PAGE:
(In case you missed them earlier: Part 1, Part 2.)

It was crunch time. The script had been finalized, lines memorized and my household terrorized. What was I thinking adding this undertaking to our already hectic schedule?

But the show must go on. Three of the four skits in Redeemer were vignettes, complete in one scene. The remaining, our Cowboy Ruth and Boaz skit, was longer. After all, we had to go from them meeting to marrying, and you can’t do all that in one scene. While working on the script, I had mourned every line of dialogue that was cut to fit the time restraints. There was so much story here, so much going on between these two heroes that couldn’t be ignored. For instance, why didn’t Boaz offer to help Ruth earlier? He cared for her and was responsible as a kinsman. Why did he let Ruth and Naomi get so desperate? And what did Ruth think about Naomi’s plan to redeem their farm? Even though she had the courage to approach him, did she regret it later? According to the Bible story, the townswomen compared her with Tamar, a woman who had pretended to be a prostitute to carry on her family line. What did Ruth think of the comparison?

Alas, a Christmas play was not the venue to examine those rich questions. I had bigger problems to deal with – namely, my husband.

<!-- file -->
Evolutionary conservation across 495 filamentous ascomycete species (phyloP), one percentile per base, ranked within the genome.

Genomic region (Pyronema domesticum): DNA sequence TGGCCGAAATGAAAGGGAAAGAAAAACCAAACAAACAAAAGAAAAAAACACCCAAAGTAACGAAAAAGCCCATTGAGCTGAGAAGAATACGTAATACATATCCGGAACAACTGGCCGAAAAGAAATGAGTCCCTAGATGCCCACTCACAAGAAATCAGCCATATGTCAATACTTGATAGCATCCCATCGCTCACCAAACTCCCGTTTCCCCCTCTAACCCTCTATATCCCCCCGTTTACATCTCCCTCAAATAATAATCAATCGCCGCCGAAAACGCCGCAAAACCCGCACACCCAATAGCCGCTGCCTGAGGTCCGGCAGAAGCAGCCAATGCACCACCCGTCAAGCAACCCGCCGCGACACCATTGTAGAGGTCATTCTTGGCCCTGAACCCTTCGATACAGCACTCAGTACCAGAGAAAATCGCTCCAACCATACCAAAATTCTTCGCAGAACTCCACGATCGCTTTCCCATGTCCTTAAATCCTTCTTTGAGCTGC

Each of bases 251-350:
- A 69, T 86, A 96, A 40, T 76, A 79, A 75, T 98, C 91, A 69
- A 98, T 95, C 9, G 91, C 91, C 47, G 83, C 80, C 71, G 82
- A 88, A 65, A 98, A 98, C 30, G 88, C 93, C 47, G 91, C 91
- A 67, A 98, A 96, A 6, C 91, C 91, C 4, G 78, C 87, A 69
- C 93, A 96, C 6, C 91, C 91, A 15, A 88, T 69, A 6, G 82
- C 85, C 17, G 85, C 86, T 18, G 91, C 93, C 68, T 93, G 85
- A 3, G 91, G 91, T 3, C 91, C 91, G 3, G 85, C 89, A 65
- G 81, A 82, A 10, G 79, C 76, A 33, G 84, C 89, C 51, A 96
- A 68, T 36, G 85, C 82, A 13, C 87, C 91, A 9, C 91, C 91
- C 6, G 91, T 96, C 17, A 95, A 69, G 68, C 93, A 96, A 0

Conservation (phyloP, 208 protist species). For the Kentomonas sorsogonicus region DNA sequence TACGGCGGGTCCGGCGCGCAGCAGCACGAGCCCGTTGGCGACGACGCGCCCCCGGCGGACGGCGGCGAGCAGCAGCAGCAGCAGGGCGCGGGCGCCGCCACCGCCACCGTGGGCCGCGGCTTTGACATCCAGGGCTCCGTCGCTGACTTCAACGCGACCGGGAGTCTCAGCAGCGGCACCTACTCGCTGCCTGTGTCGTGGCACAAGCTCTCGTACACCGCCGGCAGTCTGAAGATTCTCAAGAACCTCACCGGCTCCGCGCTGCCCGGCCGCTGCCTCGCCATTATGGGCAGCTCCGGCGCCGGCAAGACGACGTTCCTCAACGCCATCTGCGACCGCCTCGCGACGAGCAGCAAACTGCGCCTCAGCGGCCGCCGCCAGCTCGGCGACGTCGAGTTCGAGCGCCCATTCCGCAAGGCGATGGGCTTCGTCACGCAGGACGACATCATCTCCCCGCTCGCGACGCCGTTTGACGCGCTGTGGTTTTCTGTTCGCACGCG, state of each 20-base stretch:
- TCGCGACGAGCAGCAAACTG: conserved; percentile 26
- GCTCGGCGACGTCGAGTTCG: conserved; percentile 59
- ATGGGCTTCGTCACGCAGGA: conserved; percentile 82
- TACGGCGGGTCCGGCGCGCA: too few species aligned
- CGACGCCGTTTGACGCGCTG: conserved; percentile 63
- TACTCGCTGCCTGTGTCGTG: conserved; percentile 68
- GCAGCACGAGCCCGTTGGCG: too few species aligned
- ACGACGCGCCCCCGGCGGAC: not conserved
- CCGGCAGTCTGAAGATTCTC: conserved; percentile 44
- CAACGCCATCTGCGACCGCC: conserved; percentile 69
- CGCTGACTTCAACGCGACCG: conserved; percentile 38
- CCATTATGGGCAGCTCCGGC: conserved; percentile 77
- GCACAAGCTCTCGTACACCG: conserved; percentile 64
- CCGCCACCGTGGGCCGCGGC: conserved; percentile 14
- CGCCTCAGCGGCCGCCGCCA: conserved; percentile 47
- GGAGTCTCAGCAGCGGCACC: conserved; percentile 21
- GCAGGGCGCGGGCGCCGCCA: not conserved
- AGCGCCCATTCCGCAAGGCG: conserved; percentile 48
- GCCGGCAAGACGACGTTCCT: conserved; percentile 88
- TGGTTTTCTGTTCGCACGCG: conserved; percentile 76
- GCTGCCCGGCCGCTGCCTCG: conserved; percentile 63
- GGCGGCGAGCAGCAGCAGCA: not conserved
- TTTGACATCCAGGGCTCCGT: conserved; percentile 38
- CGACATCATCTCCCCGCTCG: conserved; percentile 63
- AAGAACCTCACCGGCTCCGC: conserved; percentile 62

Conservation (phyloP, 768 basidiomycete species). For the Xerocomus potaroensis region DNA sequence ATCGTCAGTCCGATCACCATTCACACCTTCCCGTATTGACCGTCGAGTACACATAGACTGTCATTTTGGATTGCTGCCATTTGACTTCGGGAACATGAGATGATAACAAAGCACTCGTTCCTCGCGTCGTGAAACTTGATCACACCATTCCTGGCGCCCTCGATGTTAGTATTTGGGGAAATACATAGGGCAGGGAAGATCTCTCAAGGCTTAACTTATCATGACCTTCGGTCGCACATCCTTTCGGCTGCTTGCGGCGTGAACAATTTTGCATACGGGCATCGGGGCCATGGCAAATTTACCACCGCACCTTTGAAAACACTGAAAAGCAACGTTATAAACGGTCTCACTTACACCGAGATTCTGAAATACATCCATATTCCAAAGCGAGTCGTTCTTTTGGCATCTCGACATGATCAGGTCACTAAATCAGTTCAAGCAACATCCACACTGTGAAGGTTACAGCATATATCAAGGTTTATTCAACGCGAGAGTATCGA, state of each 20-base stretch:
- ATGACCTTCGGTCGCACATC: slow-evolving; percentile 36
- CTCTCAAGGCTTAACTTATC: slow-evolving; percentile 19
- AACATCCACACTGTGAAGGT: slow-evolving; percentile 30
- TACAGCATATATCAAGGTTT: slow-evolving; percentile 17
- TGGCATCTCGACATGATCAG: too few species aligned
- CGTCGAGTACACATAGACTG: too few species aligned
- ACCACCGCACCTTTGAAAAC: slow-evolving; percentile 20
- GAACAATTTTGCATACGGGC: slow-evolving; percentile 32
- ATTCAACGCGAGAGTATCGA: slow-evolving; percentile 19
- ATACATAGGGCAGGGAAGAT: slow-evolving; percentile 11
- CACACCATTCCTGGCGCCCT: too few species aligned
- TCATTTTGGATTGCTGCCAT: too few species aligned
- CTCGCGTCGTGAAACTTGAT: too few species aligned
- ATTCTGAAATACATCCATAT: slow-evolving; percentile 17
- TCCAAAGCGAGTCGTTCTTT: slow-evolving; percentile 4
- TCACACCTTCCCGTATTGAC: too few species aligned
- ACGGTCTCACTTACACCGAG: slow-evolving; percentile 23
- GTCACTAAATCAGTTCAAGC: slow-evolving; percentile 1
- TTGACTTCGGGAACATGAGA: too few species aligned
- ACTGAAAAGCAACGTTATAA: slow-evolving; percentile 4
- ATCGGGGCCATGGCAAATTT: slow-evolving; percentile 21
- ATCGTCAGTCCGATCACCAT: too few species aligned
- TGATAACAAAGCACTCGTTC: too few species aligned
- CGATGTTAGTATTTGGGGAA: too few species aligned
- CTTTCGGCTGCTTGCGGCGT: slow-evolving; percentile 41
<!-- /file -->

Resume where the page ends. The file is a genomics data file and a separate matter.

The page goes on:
In a uncharacteristic lapse of judgment, our music minister had asked him to be an extra in the Ruth and Boaz skit. He didn’t have any lines, only appeared as one of the cowboys working for Mr. Boaz.  There probably wouldn’t have been any trouble had he not found that box of wigs.

At every performance I nervously waited for the cowboys to make their appearance. I never knew what to expect. One night he was El Guapo with greasy shoulder-length hair hanging below his sombrero, and another night he might look like a strapping, Western Cher, but by far the crowd pleaser was Joe Dirt.

Donning a shaggy blonde mullet wig and skipping his morning shave transformed my normally handsome husband into a disturbing piece of work. You could hear the laughter rippling through the auditorium when he took the stage, and then a second wave as people figured out who he was.

It was a proud moment, but we survived and that play will go down in history as the Best Ruth and Boaz Cowboy Christmas Play Ever.

Being allowed to contribute to that production was a blessing in many ways. I’d always thought that someday I would write. I didn’t know when and and I didn’t know what, but our cowboy Ruth and Boaz play encouraged me to give it a try. And while that beginning eventually led to a book deal, there was one benefit I didn’t have to wait as long for.

“You lookin’ for a ride home, missy?” His long golden hair reflected in the light of the church parking lot.

“Yep. Me and my four kids.”

“My pick-up seats six. Load ’em up.”

And I did. Right after I took that hideous wig back to the prop room.

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